That's what I use, but I can also second Browserstack. To be honest, no real user squishes the browser. It is arguably better to test on real devices. CSS break points are arbitrary. Embrace the squishy and hope for the best : ).
The Web for Libraries | www.ns4lib.com
From: Code for Libraries [mailto:[log in to unmask]] On Behalf Of David Mayo
Sent: Thursday, January 03, 2013 11:46 AM
To: [log in to unmask]
Subject: Re: [CODE4LIB] Responsive Web Site Live
In Firefox, the Web Developer Toolbar also gives an option that animates the title with the width (and height, which is less useful) of the browser
- this can be useful for quick ballpark resize tests.
- Dave Mayo
On Thu, Jan 3, 2013 at 11:37 AM, Tom Keays <[log in to unmask]> wrote:
> Browserstack and other emulators help quite a bit in testing, and
> testing on real devices is always advisable.
> But here's a nifty tool I discovered which is really useful if you are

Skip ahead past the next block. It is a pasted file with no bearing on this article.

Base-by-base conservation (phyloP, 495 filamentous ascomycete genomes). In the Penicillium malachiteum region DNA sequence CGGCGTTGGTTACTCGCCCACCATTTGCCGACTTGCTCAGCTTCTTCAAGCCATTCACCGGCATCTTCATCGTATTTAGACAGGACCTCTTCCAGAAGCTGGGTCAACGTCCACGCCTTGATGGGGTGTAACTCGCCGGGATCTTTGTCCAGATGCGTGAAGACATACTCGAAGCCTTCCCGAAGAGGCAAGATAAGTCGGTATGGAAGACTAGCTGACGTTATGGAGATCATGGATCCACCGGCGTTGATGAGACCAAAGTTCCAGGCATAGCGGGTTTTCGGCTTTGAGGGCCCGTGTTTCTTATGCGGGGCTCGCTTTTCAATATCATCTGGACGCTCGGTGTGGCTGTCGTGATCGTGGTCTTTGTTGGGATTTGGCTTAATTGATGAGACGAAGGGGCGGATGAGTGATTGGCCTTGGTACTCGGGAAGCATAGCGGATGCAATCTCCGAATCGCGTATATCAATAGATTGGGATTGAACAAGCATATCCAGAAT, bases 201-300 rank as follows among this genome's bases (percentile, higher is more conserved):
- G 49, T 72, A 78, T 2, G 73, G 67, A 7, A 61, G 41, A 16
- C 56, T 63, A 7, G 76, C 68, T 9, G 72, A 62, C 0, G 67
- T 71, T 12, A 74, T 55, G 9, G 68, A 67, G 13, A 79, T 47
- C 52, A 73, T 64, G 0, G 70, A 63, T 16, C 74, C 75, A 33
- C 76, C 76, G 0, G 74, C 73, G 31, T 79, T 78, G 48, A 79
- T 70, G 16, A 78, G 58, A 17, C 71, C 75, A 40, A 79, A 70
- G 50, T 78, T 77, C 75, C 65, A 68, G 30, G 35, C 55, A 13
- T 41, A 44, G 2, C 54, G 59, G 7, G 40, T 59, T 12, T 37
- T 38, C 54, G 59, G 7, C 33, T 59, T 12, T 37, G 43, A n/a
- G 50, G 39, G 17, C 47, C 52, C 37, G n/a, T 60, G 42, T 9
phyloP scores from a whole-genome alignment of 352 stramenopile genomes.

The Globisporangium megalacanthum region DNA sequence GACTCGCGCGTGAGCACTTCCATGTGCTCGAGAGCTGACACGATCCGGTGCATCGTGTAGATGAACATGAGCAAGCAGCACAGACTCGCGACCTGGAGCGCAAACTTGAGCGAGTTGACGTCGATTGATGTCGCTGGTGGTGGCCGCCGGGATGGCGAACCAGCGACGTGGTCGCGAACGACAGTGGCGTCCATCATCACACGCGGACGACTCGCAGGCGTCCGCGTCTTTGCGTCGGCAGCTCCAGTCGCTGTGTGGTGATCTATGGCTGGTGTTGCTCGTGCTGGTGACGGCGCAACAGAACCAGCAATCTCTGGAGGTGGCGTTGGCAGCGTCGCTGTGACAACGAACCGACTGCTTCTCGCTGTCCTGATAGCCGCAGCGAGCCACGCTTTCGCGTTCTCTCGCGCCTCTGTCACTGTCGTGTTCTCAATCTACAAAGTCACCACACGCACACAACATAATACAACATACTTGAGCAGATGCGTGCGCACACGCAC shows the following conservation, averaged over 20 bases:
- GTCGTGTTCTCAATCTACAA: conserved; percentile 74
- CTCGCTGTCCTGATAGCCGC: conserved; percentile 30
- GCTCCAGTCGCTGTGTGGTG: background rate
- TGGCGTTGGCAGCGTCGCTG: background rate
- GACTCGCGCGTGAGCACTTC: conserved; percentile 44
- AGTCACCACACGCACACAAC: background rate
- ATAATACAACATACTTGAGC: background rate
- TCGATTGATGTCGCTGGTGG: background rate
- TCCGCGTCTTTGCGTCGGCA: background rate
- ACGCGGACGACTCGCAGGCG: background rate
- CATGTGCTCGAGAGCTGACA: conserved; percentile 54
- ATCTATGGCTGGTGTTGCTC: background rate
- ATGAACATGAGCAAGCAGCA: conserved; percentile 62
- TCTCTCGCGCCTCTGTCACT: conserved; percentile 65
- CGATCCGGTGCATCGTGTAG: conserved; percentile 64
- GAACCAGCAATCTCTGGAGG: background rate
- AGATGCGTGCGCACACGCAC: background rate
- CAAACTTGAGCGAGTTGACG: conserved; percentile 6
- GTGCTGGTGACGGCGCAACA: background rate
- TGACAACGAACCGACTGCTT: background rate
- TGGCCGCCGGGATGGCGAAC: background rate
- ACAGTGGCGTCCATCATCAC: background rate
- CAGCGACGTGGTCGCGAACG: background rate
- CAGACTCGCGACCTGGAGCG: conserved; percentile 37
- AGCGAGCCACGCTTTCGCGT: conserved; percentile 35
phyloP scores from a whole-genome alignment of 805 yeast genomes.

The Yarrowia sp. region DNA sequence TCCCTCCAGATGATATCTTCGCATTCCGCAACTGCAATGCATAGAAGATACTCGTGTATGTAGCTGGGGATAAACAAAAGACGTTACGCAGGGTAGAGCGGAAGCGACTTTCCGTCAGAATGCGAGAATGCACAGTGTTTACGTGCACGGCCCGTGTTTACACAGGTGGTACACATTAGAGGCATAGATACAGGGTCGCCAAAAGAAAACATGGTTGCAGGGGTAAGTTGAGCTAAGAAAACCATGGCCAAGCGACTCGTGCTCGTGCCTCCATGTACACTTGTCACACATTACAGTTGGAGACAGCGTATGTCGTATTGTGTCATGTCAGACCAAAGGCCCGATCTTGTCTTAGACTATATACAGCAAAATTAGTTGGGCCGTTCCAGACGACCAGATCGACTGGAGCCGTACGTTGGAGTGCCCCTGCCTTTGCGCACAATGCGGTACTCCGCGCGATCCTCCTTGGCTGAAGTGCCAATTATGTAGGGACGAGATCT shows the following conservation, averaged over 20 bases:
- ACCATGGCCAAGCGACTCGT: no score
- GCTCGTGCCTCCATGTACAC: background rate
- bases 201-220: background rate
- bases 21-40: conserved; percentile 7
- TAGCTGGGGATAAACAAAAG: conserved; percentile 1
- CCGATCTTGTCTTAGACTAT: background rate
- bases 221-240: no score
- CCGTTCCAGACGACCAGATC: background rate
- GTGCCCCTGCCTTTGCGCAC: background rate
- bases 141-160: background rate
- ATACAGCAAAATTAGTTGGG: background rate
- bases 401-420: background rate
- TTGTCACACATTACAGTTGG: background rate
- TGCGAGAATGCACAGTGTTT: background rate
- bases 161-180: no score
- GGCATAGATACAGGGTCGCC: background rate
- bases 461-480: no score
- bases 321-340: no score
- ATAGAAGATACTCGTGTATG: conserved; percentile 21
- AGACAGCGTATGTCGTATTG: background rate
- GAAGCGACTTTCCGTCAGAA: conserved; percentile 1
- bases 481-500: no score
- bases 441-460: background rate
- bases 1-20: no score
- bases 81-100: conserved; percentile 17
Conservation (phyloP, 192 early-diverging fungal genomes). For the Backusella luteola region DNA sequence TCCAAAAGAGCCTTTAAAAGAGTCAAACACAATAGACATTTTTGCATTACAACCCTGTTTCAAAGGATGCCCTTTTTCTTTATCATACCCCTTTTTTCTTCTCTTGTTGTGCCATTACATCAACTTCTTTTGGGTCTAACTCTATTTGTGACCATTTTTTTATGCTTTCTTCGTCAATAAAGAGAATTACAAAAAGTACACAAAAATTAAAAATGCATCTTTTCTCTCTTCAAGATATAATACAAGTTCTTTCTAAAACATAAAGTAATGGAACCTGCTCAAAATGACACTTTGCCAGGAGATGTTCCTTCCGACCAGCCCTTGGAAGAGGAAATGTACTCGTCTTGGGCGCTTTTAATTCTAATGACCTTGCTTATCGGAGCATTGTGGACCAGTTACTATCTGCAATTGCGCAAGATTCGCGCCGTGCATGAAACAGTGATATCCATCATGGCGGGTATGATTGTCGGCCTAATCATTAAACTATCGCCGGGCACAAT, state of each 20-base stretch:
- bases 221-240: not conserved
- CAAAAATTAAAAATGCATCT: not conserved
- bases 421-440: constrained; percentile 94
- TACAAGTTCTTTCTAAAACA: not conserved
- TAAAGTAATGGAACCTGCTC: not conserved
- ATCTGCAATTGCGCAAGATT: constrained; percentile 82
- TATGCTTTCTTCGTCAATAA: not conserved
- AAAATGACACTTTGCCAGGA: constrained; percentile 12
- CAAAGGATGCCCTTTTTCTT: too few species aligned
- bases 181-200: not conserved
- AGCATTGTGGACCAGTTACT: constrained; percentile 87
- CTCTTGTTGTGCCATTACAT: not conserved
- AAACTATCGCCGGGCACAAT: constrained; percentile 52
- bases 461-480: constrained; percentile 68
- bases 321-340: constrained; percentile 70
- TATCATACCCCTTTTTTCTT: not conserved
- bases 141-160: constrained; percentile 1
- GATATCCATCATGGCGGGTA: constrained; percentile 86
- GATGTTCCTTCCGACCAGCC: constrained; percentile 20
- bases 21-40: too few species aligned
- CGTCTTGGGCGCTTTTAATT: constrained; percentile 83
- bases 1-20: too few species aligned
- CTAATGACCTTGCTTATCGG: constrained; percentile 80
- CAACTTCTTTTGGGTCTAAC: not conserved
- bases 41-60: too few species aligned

> just playing around with breakpoint testing on your desktop browser.
> On Thu, Jan 3, 2013 at 9:15 AM, Keith Jenkins <[log in to unmask]> wrote:
> > Does anyone here have any experience with browser emulators such as
> > BrowserStack? http://www.browserstack.com/
> > If so, have you come across any significant differences between the
> > emulators and the real thing?
> > Keith
> > On Wed, Jan 2, 2013 at 5:34 PM, Ron Gilmour <[log in to unmask]>
> > > Ideally, of course, one would have a mobile device lab <
> > >
> > > where one could test a site on all kinds of devices, but that's
> > > not
> > likely
> > > at a small college library.